Acton Institute Powerblog

Video: CBS Report Makes Strong Case for GMOs

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A segment on yesterday’s CBS weekend news and entertainment program Sunday Morning informatively dealt with the controversy surrounding the use of genetically modified organisms. It’ll likely be the best 11 minutes of broadcast science journalism readers will view all week. The segment contrasts the relatively weak arguments presented by the anti-GMO crowd with the real-world benefits of GMOs for everyone, but especially those struggling from hunger in drought- or flood-ravaged areas and impoverished countries.

Two dots not connected in the otherwise outstanding piece are the misperceptions spread by the anti-GMO crowd and the negative impact that would have on companies forced to label their food products derived from GMOs. While CBS correspondent Barry Petersen reports an estimated 80 percent of food sold at U.S. supermarkets contain GMOs, he also notes 57 percent of Americans are skeptical about the safety of GMOs. Labeling safe food as containing GMOs may scare off consumers who can’t afford the higher-priced GMO alternatives.

Here’s hoping the anti-GMO shareholder activists at the Interfaith Center on Corporate Responsibility and As You Sow view Petersen’s excellent report. These activists are performing more actual harm than perceived good in their crusade against feeding the world.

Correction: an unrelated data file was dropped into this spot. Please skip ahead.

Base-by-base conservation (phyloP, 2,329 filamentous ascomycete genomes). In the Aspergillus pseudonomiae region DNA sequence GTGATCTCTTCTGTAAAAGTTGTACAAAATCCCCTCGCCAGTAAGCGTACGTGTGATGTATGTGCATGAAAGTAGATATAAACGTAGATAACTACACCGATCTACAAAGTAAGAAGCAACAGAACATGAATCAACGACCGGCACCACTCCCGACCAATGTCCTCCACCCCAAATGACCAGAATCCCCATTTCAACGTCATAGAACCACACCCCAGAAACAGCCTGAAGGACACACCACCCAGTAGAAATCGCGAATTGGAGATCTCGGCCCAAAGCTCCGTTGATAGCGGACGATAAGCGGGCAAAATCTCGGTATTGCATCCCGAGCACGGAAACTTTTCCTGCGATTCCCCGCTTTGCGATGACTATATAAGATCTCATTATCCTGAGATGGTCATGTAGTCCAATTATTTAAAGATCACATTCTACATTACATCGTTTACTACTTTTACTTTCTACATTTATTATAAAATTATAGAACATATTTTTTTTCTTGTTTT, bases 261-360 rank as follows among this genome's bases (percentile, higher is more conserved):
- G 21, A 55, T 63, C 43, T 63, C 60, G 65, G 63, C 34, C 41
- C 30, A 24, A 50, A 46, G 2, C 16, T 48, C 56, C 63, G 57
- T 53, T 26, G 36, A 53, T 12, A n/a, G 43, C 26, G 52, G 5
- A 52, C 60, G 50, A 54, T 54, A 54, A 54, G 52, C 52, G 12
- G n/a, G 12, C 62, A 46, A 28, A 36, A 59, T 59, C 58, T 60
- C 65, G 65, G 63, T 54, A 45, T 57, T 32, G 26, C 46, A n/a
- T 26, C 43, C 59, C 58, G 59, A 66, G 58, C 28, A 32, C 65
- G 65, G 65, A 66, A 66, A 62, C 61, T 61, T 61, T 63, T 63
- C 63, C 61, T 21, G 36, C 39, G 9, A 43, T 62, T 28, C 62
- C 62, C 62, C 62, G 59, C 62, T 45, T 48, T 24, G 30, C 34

Bruce Edward Walker has more than 30 years’ writing and editing experience in a variety of publishing areas, including reference books, newspapers, magazines, media relations and corporate speeches. Much of this material involved research on water rights, land use, alternative-technology vehicles and other environmental issues, but Walker has also written extensively on nonscientific subjects, having produced six titles in Wiley Publishing’s CliffsNotes series, including study guides for "Alice’s Adventures in Wonderland" and "One Flew Over the Cuckoo’s Nest." He has also authored more than 100 critical biographies of authors and musicians for Gale Research's Contemporary Literary Criticism and Contemporary Musicians reference-book series. Most recently, he was managing editor of The Heartland Institute's InfoTech & Telecom News. Prior to that, he was manager of communications for the Mackinac Center's Property Rights Network. He also served from 2006-2007 as editor of Michigan Science, a quarterly Mackinac Center publication. Walker has served as an adjunct professor of literature and academic writing at University of Detroit Mercy. For the past three years, he has authored a weekly column for the mid-Michigan Morning Sun newspaper. Walker holds a bachelor’s degree in English from Michigan State University. He is the father of two daughters and currently lives in Midland, Mich., with his wife Katherine.